In my view, there seems to be some unfairness in the case of a Pennsylvania man who could serve up to five years in prison for his attempts to deal with an apparent home invasion in 2016. While the 35-year-old did plead guilty to discharging a firearm in an occupied structure, the structure was his own apartment, no one was injured, and he said he had fired the shots only to drive out intruders:
Police were dispatched at 9:40 a.m. for a report of a man shooting a gun inside his home. When officers arrived, they found [the man] standing next to the house holding a shotgun and ordered him to put the gun on the ground.
[The man] told police that two small clowns were running around his apartment and he had shot at them.
Police searched the apartment but found no one inside, which apparently led them to suspect that there had never been any clowns at all.
There had been someone in the first-floor apartment at the time of the incident, but that person was not injured. It isn’t clear what sort of ammunition the man was using. Certainly some types could have posed a risk to the neighbor, but if trying to drive away clowns, especially tiny clowns, it seems more likely one would use birdshot or something of that kind.
That would still have been a violation, but it would have posed much less risk to neighbors than, say, grabbing a .38-caliber revolver and blasting away with that. See “One Wounded in Man-Bat Fracas,” Lowering the Bar (Sept. 2, 2010) (noting that man’s attempts to shoot an invading bat put at least three bullet holes in a nearby townhouse).
Then there’s the question about whether this crime really fits the statute. That would appear to be section 2707.1 of the Pennsylvania Statutes, a law that makes it an offense to “knowingly, intentionally, or recklessly discharge[ ] a firearm from any location into an occupied structure.” According to the report, while the man was found outside the house, he was only accused of firing shots (at tiny clowns) while inside it. I guess you could construe “any location” to include a location inside the same occupied structure, though that seems like a stretch to me. But maybe he was charged with reckless endangerment (section 2705) and pleaded to this lesser charge. That’s just one of the questions left unanswered about this incident, unfortunately.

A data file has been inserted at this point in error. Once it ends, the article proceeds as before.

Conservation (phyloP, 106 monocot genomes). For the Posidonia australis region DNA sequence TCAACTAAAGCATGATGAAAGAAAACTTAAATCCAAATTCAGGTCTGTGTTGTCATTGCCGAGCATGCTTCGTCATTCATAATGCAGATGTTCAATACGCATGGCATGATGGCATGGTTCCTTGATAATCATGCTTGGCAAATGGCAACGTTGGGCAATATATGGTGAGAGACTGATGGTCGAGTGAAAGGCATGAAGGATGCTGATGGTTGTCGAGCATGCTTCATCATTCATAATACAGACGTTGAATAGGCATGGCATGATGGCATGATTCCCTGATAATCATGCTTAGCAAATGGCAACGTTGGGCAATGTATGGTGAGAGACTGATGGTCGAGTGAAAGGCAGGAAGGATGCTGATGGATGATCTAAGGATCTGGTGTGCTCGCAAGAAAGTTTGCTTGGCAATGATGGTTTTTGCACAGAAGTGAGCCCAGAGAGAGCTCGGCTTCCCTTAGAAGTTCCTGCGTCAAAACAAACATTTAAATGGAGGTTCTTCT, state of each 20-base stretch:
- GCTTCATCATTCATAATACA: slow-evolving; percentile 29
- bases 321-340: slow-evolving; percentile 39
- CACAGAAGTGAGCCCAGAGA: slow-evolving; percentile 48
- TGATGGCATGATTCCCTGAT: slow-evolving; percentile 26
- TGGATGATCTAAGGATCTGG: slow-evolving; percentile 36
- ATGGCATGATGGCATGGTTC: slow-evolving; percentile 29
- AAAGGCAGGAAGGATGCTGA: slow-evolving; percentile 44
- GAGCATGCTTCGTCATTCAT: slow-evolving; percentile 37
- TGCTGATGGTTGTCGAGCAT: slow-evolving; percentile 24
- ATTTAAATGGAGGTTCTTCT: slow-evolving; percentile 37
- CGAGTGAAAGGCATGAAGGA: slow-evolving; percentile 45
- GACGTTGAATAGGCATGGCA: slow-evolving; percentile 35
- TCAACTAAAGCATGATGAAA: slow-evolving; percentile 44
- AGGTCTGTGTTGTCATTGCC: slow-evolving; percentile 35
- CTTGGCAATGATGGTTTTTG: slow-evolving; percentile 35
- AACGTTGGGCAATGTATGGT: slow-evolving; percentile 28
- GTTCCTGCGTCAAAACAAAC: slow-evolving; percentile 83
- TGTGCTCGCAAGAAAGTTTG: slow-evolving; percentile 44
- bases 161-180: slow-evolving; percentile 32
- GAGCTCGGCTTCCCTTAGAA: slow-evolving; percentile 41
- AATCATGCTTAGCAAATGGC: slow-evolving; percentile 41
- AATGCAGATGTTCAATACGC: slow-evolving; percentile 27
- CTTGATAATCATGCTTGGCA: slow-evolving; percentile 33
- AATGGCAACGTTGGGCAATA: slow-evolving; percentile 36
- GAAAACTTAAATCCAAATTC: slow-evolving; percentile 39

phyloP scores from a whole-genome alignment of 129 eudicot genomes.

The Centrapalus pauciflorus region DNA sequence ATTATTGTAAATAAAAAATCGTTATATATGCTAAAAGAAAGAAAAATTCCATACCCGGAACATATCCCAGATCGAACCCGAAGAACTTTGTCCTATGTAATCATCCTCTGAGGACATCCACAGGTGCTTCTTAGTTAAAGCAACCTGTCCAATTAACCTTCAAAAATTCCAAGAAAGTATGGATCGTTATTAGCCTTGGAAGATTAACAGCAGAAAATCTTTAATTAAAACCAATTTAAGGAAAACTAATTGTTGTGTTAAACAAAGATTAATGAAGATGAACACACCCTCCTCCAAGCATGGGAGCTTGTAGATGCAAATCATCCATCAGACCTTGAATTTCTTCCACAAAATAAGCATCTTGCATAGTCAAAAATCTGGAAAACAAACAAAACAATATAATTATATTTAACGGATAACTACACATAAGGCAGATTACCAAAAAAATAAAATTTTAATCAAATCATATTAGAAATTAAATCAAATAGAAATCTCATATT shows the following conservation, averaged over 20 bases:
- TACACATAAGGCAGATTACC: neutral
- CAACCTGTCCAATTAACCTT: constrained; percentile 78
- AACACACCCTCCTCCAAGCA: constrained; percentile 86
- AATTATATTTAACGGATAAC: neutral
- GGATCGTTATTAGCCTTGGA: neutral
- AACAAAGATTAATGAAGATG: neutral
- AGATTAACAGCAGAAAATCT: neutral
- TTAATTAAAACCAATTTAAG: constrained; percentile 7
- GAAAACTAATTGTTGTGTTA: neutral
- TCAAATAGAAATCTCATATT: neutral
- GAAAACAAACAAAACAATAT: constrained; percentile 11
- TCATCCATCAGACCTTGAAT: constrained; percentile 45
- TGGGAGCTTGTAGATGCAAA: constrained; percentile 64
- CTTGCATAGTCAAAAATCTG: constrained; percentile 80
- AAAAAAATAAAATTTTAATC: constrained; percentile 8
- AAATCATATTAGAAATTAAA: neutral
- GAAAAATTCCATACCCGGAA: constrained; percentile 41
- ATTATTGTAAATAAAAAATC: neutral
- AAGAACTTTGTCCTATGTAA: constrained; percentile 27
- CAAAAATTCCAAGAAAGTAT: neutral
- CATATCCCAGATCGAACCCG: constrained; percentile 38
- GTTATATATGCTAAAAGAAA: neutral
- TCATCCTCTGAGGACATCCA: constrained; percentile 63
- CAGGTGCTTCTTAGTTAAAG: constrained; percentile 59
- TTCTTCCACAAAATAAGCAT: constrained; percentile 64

It’s a little reminiscent of the 2011 case in which an Arizona man got jail time for “discharging a firearm within city limits with criminal negligence” just because he put a few rounds into his old Camaro after it refused to start. There was no evidence he had put anyone else at risk, so far as I could tell, although I suppose the bullets could have ricocheted off the engine block. I just felt that in the absence of any evidence that others were in danger, the man should have been able to execute his Camaro if it had failed him one too many times. Or for any reason. Camaros don’t have rights.
Clowns do, but again police found no evidence of any clown involvement in the Pennsylvania incident. According to the report, while police were questioning the man, he “pointed next door and said he still saw clowns on the neighbor’s roof, but officers did not see any.” It seems doubtful that they looked very closely, though, so the clowns may have gotten away with something here.